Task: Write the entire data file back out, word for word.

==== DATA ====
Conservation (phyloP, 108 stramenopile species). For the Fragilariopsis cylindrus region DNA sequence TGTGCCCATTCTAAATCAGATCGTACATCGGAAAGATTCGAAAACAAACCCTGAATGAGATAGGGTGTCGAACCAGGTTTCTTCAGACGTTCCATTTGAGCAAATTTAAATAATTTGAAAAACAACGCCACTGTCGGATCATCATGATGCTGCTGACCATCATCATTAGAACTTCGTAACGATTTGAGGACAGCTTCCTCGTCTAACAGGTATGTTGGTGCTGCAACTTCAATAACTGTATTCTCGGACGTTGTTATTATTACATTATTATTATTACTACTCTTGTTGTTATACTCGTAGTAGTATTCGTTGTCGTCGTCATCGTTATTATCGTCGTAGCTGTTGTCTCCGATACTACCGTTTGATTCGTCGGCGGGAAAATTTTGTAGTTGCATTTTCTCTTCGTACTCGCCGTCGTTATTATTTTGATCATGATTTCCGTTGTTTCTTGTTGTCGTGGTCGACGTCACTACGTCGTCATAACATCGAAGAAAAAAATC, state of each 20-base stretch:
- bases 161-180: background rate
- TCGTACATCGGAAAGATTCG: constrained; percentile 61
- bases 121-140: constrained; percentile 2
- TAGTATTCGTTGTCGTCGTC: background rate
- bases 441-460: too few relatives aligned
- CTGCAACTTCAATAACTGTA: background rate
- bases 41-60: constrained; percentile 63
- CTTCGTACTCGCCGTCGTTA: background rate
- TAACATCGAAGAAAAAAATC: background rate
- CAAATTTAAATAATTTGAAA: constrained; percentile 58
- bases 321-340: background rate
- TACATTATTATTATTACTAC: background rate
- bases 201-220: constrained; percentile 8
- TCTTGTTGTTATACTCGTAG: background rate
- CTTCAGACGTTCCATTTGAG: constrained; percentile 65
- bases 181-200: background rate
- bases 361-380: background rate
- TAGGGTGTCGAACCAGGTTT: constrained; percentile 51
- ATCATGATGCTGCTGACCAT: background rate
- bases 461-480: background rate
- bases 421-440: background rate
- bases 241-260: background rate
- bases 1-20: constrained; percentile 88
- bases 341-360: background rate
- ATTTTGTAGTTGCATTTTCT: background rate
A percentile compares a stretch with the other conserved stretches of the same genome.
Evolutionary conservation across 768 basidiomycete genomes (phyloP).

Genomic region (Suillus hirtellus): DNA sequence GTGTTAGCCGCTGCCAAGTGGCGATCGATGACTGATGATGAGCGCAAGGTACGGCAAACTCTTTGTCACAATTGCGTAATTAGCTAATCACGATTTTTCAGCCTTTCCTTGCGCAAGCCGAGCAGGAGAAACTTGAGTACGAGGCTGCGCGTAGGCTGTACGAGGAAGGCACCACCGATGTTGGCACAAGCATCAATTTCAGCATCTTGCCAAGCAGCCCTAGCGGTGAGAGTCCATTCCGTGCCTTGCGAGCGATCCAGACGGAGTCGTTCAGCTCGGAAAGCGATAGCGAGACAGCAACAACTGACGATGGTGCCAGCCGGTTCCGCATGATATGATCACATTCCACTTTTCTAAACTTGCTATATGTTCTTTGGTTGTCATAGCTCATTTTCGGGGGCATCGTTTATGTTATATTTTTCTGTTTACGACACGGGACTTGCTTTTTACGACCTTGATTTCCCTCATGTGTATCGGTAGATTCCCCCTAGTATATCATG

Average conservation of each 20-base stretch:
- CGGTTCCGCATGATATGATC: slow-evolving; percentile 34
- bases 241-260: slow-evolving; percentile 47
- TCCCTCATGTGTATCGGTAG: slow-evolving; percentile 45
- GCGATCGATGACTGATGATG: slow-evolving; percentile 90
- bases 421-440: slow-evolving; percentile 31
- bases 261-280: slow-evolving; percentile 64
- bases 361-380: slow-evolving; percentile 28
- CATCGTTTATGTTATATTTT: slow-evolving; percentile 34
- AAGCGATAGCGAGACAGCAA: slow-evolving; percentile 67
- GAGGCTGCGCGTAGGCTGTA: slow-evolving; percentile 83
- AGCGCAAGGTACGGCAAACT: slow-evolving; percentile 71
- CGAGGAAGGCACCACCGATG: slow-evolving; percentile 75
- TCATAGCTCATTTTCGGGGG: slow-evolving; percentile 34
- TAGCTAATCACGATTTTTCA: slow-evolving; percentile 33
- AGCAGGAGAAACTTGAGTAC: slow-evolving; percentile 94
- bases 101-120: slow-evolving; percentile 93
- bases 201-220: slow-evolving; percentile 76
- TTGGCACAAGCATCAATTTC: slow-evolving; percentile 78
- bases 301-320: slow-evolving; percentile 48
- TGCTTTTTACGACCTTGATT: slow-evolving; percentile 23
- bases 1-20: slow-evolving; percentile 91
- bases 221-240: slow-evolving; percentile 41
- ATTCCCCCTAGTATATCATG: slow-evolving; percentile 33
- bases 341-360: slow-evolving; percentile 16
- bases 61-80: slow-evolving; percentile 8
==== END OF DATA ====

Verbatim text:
Conservation (phyloP, 108 stramenopile species). For the Fragilariopsis cylindrus region DNA sequence TGTGCCCATTCTAAATCAGATCGTACATCGGAAAGATTCGAAAACAAACCCTGAATGAGATAGGGTGTCGAACCAGGTTTCTTCAGACGTTCCATTTGAGCAAATTTAAATAATTTGAAAAACAACGCCACTGTCGGATCATCATGATGCTGCTGACCATCATCATTAGAACTTCGTAACGATTTGAGGACAGCTTCCTCGTCTAACAGGTATGTTGGTGCTGCAACTTCAATAACTGTATTCTCGGACGTTGTTATTATTACATTATTATTATTACTACTCTTGTTGTTATACTCGTAGTAGTATTCGTTGTCGTCGTCATCGTTATTATCGTCGTAGCTGTTGTCTCCGATACTACCGTTTGATTCGTCGGCGGGAAAATTTTGTAGTTGCATTTTCTCTTCGTACTCGCCGTCGTTATTATTTTGATCATGATTTCCGTTGTTTCTTGTTGTCGTGGTCGACGTCACTACGTCGTCATAACATCGAAGAAAAAAATC, state of each 20-base stretch:
- bases 161-180: background rate
- TCGTACATCGGAAAGATTCG: constrained; percentile 61
- bases 121-140: constrained; percentile 2
- TAGTATTCGTTGTCGTCGTC: background rate
- bases 441-460: too few relatives aligned
- CTGCAACTTCAATAACTGTA: background rate
- bases 41-60: constrained; percentile 63
- CTTCGTACTCGCCGTCGTTA: background rate
- TAACATCGAAGAAAAAAATC: background rate
- CAAATTTAAATAATTTGAAA: constrained; percentile 58
- bases 321-340: background rate
- TACATTATTATTATTACTAC: background rate
- bases 201-220: constrained; percentile 8
- TCTTGTTGTTATACTCGTAG: background rate
- CTTCAGACGTTCCATTTGAG: constrained; percentile 65
- bases 181-200: background rate
- bases 361-380: background rate
- TAGGGTGTCGAACCAGGTTT: constrained; percentile 51
- ATCATGATGCTGCTGACCAT: background rate
- bases 461-480: background rate
- bases 421-440: background rate
- bases 241-260: background rate
- bases 1-20: constrained; percentile 88
- bases 341-360: background rate
- ATTTTGTAGTTGCATTTTCT: background rate
A percentile compares a stretch with the other conserved stretches of the same genome.
Evolutionary conservation across 768 basidiomycete genomes (phyloP).

Genomic region (Suillus hirtellus): DNA sequence GTGTTAGCCGCTGCCAAGTGGCGATCGATGACTGATGATGAGCGCAAGGTACGGCAAACTCTTTGTCACAATTGCGTAATTAGCTAATCACGATTTTTCAGCCTTTCCTTGCGCAAGCCGAGCAGGAGAAACTTGAGTACGAGGCTGCGCGTAGGCTGTACGAGGAAGGCACCACCGATGTTGGCACAAGCATCAATTTCAGCATCTTGCCAAGCAGCCCTAGCGGTGAGAGTCCATTCCGTGCCTTGCGAGCGATCCAGACGGAGTCGTTCAGCTCGGAAAGCGATAGCGAGACAGCAACAACTGACGATGGTGCCAGCCGGTTCCGCATGATATGATCACATTCCACTTTTCTAAACTTGCTATATGTTCTTTGGTTGTCATAGCTCATTTTCGGGGGCATCGTTTATGTTATATTTTTCTGTTTACGACACGGGACTTGCTTTTTACGACCTTGATTTCCCTCATGTGTATCGGTAGATTCCCCCTAGTATATCATG

Average conservation of each 20-base stretch:
- CGGTTCCGCATGATATGATC: slow-evolving; percentile 34
- bases 241-260: slow-evolving; percentile 47
- TCCCTCATGTGTATCGGTAG: slow-evolving; percentile 45
- GCGATCGATGACTGATGATG: slow-evolving; percentile 90
- bases 421-440: slow-evolving; percentile 31
- bases 261-280: slow-evolving; percentile 64
- bases 361-380: slow-evolving; percentile 28
- CATCGTTTATGTTATATTTT: slow-evolving; percentile 34
- AAGCGATAGCGAGACAGCAA: slow-evolving; percentile 67
- GAGGCTGCGCGTAGGCTGTA: slow-evolving; percentile 83
- AGCGCAAGGTACGGCAAACT: slow-evolving; percentile 71
- CGAGGAAGGCACCACCGATG: slow-evolving; percentile 75
- TCATAGCTCATTTTCGGGGG: slow-evolving; percentile 34
- TAGCTAATCACGATTTTTCA: slow-evolving; percentile 33
- AGCAGGAGAAACTTGAGTAC: slow-evolving; percentile 94
- bases 101-120: slow-evolving; percentile 93
- bases 201-220: slow-evolving; percentile 76
- TTGGCACAAGCATCAATTTC: slow-evolving; percentile 78
- bases 301-320: slow-evolving; percentile 48
- TGCTTTTTACGACCTTGATT: slow-evolving; percentile 23
- bases 1-20: slow-evolving; percentile 91
- bases 221-240: slow-evolving; percentile 41
- ATTCCCCCTAGTATATCATG: slow-evolving; percentile 33
- bases 341-360: slow-evolving; percentile 16
- bases 61-80: slow-evolving; percentile 8